What else does Cuba have to offer? Tobacco is surely the most profitable business. With regard to rum, the most famous Cuban-made brand is Havana Club. It turns out that the American company Bacardí already produces and sells Havana Club rum as well and there is still litigation that has taken little more than 20 years between Bacardí and Pernod Ricard (the Cuban government business partner). The bio-pharmaceutical sector may be attractive, but it would require a gigantic investment due to the lack of resources and cutting-edge technology that Cuba suffers, in addition to a constant brain drain. The same massive investments would be necessary in the case of the nickel because of the complete obsolescence of the Cuban infrastructure (also, the world market price of nickel is unstable with a downward trend). And while certain agricultural companies see a potential market in Cuba, they forget that the average salary in the island is around $ 25 per month. With less than $1 per day, the idea of having potential buyers falls apart. Could this mean cheap labor for the American companies? Of course, but it is not only morally questionable to take advantage of this situation, it would be necessary to calculate the financial feasibility. For example, if it is better to keep producing in Kansas, or invest in Cuban machinery, training, government fees and transportation costs. As can be seen, so far, most lucrative business opportunities lie in the distant future; today there is hardly anything concrete.

The main reason why I think the new administration will not immediately go forward is the political strength of sectors broadly opposed to a rapprochement with Havana. By the way, let’s remember that after the death of Fidel Castro, Trump was quick in describing Castro as a “brutal dictator.” Many, like Foreign Policy magazine, argue that the Cuban Lobby is even more powerful than the National Rifle Association. As for political representation, only preceded by the Jewish-American sector, today eight Cuban-Americans (of whom six are Republicans and two are Democrats) serve in Congress, and none, I repeat, none looked favorably on Obama’s policy towards Cuba. Three senators (Marco Rubio, Ted Cruz, Bob Menéndez) and five representatives (Ileana Ros-Lehtinen, Carlos Curbelo, Mario Diaz-Balart, Albio Sires and Alex Mooney) are the political strongholds defending non-negotiation with Cuba. It is not about potential and future investments; no, it is solely about power in its pure state. (Just think, two of them were in the presidential race!) Donald Trump knows that the hopes of having Democratic support in Congress are almost nil, so he needs the Republican Party where he already faces powerful enemies (John McCain, Lindsay Graham, Bush family and media darling Arnold Schwarzenegger). Trump does not need more adversaries, no matter how fierce he wants to appear. Moreover, Cuba does not seem to be a priority for the administration, and Trump needs all possible support for the centerpieces of his agenda (think: ISIS, the wall, immigration policy and economic protectionism, Russia and China).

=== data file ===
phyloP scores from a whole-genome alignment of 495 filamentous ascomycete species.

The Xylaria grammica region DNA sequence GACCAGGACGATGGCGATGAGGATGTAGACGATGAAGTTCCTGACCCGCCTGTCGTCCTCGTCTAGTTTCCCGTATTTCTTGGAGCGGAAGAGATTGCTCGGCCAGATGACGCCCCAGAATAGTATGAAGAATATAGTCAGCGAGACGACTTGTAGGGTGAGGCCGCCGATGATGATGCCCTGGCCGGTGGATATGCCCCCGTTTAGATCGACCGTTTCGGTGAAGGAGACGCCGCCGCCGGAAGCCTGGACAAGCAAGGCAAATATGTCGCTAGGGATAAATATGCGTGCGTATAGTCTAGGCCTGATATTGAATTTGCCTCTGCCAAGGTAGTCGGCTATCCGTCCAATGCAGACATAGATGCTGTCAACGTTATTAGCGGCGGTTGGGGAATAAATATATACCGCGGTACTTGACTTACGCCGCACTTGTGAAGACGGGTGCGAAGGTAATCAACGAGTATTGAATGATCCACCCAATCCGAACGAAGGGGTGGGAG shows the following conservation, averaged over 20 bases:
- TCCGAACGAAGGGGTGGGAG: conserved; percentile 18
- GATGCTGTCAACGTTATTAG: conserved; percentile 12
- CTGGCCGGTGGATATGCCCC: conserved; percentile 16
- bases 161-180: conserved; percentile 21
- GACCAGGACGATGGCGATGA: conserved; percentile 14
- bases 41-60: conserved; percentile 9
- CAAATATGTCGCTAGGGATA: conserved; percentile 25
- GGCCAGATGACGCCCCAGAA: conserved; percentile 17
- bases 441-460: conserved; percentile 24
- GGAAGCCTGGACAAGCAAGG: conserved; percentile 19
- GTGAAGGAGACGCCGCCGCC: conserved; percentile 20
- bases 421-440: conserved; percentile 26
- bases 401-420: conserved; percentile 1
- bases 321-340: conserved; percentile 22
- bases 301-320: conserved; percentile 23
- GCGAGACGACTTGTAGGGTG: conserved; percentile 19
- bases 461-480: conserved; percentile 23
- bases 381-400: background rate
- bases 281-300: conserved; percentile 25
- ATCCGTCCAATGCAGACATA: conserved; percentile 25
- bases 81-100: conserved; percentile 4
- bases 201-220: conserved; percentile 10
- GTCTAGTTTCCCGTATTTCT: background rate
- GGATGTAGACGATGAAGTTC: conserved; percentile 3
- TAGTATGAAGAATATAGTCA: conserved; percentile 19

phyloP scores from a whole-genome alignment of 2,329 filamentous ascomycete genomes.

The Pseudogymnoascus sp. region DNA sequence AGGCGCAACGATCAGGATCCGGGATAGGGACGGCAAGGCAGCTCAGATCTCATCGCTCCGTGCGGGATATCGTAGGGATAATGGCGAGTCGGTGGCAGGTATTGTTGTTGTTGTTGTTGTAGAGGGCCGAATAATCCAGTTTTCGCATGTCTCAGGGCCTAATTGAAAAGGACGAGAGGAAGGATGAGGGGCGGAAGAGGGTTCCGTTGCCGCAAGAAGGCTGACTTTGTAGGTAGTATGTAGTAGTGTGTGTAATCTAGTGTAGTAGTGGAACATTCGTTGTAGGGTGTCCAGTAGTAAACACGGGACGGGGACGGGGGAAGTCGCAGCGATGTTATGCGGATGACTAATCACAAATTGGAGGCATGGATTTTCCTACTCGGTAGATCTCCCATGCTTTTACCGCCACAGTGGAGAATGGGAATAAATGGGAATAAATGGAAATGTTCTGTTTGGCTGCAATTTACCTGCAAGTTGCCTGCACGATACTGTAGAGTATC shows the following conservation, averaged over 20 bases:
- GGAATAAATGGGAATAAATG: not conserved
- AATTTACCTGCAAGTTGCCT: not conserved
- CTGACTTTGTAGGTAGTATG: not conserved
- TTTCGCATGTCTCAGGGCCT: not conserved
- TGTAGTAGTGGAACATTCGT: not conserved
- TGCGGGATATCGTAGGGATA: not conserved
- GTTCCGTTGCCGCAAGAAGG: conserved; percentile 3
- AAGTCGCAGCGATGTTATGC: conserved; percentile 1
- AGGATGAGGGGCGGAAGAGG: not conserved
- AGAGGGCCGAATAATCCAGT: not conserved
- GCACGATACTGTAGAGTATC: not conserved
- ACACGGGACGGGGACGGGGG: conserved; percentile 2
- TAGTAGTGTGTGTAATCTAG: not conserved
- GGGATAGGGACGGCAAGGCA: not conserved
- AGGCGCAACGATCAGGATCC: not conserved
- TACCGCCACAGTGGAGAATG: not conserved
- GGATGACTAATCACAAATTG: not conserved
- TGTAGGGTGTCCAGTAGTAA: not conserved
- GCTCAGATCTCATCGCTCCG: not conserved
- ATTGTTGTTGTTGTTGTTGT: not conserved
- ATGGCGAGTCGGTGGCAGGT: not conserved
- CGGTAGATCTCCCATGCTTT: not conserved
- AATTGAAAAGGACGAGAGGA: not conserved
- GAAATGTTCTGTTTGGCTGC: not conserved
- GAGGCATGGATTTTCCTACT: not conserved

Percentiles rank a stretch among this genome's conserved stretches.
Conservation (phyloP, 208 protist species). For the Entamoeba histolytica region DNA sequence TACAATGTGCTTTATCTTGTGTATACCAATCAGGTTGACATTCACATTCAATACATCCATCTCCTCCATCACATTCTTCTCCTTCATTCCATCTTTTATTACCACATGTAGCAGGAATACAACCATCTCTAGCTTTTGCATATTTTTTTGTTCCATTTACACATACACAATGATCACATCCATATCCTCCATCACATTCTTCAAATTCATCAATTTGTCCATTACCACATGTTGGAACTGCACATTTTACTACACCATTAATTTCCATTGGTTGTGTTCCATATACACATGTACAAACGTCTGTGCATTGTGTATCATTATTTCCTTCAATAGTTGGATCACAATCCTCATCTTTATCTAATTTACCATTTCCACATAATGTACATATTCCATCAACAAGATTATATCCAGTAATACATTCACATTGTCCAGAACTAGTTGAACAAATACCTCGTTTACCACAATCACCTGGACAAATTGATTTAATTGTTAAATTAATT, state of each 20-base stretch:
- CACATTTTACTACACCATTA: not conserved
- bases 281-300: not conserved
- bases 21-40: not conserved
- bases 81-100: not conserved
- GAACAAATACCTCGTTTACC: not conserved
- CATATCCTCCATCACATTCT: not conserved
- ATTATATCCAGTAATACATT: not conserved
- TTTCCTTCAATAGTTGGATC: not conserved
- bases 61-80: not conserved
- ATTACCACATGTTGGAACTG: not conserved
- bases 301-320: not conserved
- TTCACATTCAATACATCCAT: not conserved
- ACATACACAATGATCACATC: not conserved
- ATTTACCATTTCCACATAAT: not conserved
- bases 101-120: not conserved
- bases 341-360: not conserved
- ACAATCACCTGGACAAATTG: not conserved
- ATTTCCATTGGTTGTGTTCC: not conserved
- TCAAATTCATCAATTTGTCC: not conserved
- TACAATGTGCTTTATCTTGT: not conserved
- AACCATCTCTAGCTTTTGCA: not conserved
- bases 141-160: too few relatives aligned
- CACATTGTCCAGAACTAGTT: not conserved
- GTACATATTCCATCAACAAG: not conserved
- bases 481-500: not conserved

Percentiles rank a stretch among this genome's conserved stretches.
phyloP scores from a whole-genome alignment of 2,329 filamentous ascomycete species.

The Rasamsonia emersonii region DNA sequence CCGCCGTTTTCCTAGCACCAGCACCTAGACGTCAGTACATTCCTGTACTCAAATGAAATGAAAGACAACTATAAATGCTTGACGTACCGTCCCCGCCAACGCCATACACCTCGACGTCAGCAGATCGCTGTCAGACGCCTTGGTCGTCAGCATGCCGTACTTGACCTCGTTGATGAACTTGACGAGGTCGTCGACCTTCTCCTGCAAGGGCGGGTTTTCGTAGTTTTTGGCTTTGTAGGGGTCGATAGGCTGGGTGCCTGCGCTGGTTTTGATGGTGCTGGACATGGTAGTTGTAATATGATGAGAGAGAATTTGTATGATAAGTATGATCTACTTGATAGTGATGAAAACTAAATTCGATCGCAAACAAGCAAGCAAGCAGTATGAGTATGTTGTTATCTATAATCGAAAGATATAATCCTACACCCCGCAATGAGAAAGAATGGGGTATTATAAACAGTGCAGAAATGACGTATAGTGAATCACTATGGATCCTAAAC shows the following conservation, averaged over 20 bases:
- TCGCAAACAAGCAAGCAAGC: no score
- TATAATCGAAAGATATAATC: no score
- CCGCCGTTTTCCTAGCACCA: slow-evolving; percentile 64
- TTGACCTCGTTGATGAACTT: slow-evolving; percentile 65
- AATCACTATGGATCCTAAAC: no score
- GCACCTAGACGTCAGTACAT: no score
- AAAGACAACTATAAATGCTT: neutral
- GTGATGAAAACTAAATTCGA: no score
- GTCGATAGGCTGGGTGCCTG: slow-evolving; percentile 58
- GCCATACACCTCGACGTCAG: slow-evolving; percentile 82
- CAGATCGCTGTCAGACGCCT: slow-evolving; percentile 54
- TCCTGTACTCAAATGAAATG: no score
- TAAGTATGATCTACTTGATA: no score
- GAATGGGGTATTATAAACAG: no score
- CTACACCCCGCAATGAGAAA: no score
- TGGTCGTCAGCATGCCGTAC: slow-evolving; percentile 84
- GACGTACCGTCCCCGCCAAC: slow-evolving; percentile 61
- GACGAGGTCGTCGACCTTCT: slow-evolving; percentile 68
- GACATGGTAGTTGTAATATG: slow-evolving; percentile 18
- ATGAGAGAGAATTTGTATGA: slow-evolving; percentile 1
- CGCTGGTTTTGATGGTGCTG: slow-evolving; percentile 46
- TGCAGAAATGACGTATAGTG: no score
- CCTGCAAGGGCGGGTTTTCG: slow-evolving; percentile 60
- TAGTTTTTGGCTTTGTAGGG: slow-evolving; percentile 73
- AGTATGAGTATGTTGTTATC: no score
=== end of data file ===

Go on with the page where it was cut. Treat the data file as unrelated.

Needless to say, the Cuban government has shown no interest in changing its political system or its position on human rights. If Havana does not give in, neither will Washington. However, in 2018, once Raúl Castro leaves office, we will see if the new Cuban government is willing to cede. The new Cuban administration’s hand will be forced by the crisis of its main allied and economic partner Venezuela, and its already existing dependence on the United States from remittances and American visitors. Fidel Castro’s death has cleared the way, but, the climate of uncertainty surrounding the power shift is high. It’s still unclear who will be the next president! And in a country with a Communist Party that has been clinging to power for six decades, a military caste accustomed  to privileges, and a massive police state, it is hard to believe that Cuba’s behaviors is going to change quickly.            

At present, Trump’s administration will not continue with the diplomatic rapprochement with Havana since the presumed diplomatic benefits simply don’t exist. In addition, although there are certain financial benefits, these elements are not strong enough to counteract the power of the Cuban-American sector in Congress. After 2018, depending on Havana’s move regarding human rights and democratic reforms, we will see if the chess game continues or if someone has left the table for good. Who knows?